Terrorism fears close public airspace over Disney theme parks.
Date: May 10, 2003 Publication: The Orlando Sentinel (Orlando, FL)
Byline: Sean Mussenden and Henry Pierson Curtis
ORLANDO, Fla. _ Walt Disney Co. won a rare prize on the eve of the Iraq war when federal officials permanently closed the airspace above its theme parks in Florida and California _ ostensibly to protect against terrorist attacks.
Walt Disney World and Disneyland now have 24-hour security zones that put them on par with a select few potential targets in the United States, including President Bush’s Texas ranch, nuclear submarine bases and stockpiles of sarin gas and other weapons of mass destruction.
Without public debate or even a request from the new Homeland Security department, Congress bent its own rules to help Disney secure the no-fly zones at the urging of at least one well-connected company lobbyist.
The decision has angered pilots across the country who accuse Disney of manipulating the nation’s terrorism fears for one, clear commercial aim: to close public airspace over its parks as a way to ban competitors’ aerial advertising planes and sightseeing helicopters.
“Disney tried to make that restricted airspace for years but couldn’t until now because the airspace belongs to the people, not to a corporation,” said Joe Kittinger, a retired Air Force colonel and longtime Orlando aerial advertiser. “They’ve achieved it now under the guise of national security, and there is absolutely no reason for it.”
Disney officials insist they did nothing wrong in convincing lawmakers to order the Federal Aviation Administration to give the entertainment giant special protection for the foreseeable future.
“The sole and exclusive motivation for seeking these restrictions is for the safety and enjoyment of our guests,” said Disney spokeswoman Leslie Goodman, explaining that “enjoyment” meant everything from keeping out “banner ads from trial lawyers” to pilots “buzzing the parks.”
But congressional sources familiar with Disney’s lobbying effort say the company discussed only security concerns, leaving critics to question whether the company was honest in its dealings.
“Disney park officials have wanted to eliminate air traffic over the parks long before 9/11,” said Phil Boyer, president of the 390,000 members of the Aircraft Owners and Pilots Association, a group asking the Federal Aviation Administration to toss out Disney’s no-fly zones. “Did they employ lobbyists to convince FAA to finally `ban’ general aviation in the guise of security?”
Security experts say such no-fly zones _ barring planes from flying below 3,000 feet within 3 miles of the center of the parks _ provide little actual protection from terrorism. The job of enforcing the zones is especially difficult above places such as Disneyland and Walt Disney World, where Cinderella Castle is located near busy airports, they say.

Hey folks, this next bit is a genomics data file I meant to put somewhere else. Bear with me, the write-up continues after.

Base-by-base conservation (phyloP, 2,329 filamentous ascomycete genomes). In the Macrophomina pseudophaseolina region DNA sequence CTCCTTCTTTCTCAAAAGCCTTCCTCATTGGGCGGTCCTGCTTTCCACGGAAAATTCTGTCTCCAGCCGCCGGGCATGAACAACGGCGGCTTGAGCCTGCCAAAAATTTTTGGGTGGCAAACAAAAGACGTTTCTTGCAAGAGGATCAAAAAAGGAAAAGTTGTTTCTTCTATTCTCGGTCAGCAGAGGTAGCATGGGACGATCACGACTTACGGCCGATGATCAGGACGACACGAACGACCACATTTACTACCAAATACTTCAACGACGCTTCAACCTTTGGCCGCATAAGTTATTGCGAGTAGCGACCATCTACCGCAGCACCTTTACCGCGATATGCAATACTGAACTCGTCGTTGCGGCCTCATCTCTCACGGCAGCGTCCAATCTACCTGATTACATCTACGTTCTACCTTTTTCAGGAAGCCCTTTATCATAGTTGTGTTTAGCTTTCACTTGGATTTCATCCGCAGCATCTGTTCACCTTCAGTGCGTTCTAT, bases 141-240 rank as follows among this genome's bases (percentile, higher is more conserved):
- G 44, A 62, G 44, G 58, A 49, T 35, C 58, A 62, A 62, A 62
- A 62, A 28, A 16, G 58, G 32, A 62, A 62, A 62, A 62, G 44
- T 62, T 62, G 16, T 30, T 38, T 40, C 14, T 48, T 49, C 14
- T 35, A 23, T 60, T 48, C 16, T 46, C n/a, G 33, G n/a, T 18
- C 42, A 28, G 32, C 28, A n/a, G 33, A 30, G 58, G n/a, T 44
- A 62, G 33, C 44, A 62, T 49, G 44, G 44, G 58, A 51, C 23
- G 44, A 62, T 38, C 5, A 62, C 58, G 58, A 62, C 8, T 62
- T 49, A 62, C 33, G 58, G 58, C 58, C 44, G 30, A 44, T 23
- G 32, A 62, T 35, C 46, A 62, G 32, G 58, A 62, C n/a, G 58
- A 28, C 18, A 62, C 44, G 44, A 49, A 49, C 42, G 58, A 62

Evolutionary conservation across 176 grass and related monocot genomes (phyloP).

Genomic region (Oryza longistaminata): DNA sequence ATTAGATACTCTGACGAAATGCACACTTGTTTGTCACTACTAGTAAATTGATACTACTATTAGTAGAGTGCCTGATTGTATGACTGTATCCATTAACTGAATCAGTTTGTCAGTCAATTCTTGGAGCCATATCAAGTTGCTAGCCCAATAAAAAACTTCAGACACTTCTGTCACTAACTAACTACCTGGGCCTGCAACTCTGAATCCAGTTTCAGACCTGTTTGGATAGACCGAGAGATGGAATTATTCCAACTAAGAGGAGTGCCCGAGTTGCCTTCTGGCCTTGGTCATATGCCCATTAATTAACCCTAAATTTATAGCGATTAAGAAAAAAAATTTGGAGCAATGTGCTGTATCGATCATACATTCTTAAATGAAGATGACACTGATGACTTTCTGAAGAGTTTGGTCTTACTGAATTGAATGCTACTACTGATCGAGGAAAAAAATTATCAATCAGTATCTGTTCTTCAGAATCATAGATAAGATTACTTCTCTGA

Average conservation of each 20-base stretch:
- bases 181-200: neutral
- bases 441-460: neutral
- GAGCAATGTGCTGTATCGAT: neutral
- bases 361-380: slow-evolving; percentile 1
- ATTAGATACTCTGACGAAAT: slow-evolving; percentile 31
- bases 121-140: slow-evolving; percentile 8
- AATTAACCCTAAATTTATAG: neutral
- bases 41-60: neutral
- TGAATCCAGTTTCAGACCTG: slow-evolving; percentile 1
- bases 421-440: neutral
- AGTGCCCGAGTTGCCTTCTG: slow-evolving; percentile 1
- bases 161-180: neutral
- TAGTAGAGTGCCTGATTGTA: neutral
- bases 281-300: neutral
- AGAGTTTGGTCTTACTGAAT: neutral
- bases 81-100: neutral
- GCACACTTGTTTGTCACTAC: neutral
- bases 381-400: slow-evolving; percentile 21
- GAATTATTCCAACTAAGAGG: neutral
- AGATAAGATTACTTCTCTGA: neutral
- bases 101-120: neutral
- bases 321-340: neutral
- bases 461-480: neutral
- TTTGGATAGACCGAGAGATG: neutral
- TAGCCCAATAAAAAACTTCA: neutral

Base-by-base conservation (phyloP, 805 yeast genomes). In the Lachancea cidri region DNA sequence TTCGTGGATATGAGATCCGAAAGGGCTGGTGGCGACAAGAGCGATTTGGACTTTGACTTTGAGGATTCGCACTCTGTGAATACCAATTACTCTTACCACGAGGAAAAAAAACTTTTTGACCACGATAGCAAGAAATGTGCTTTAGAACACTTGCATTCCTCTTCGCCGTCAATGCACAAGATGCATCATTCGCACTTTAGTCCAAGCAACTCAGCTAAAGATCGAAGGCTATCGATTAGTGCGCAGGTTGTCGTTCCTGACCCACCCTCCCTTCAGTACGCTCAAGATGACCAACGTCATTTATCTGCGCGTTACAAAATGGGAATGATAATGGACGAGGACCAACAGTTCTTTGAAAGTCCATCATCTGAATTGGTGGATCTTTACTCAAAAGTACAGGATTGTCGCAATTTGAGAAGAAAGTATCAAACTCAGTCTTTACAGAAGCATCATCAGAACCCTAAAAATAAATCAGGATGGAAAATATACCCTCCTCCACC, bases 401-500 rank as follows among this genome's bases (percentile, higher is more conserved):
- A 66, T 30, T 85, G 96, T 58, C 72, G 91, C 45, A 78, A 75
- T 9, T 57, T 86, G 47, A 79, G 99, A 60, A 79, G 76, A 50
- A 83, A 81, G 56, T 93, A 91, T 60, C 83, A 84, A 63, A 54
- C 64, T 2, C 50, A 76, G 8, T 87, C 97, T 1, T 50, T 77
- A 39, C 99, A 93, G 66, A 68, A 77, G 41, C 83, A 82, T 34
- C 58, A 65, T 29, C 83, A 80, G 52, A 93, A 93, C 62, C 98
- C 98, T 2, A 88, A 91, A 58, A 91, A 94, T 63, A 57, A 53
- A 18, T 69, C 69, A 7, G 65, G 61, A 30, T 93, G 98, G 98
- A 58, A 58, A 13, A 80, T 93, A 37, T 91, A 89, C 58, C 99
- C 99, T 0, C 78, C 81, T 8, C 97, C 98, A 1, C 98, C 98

A terrorist in a small plane, for example, could fly from outside the zone and reach a park within seconds, they point out.
“Apart from warning away law-abiding pilots, it’s not clear to me what this is going to buy you,” said John Pike, director of GlobalSecurity.org, a defense think tank in Alexandria, Va. “It’s not clear to me what difference this would make unless they’re going to put some anti-aircraft missiles in front of the Castle or something to enforce it.”
However, the no-fly zones do provide an effective defense against Disney’s decades-old business foes, self-styled guerrilla advertisers who try to lure customers away from Disney to area nightclubs and attractions. At its height, the Orlando air wars daily featured biplanes towing banners, blimps and single-wing skywriters competing for attention.
Today, aerial advertisers, such as Kittinger, cannot sell their services if they have to fly above 1,200 feet. And flying in the no-fly zones these days can cost them their pilots’ licenses.
Disney got what it wanted with only 65 little-noticed, highly technical words tucked into in a foot-thick, 3,000-page spending bill approved by Congress this year. Not one of those words was “Disney.”
In February, House and Senate leaders sat down in private to work out differences in their competing versions of the $397.4-billion spending bill.
According to three sources familiar with or involved in the private meetings, Sen. Ted Stevens, an Alaska Republican who chairs the committee that oversees all federal spending, and Sen. Richard Shelby, an Alabama Republican in charge of the subcommittee on transportation spending, were instrumental in adding the Disney provisions.
While the bill had originally offered flight protections only to some sports stadiums during games, it now forced the FAA to put the no-fly zones over the entertainment giant’s parks as well.
“Mr. Shelby and Mr. Stevens had some particular interest in adding Disney,” said a House source familiar with the meetings. Shelby sought to include the provision in a private meeting with his House counterpart, Rep. Harold Rogers, R-Ky., the source said. A spokeswoman for Shelby said the senator had several meetings with Rogers but did not specifically ask for Disney to be added.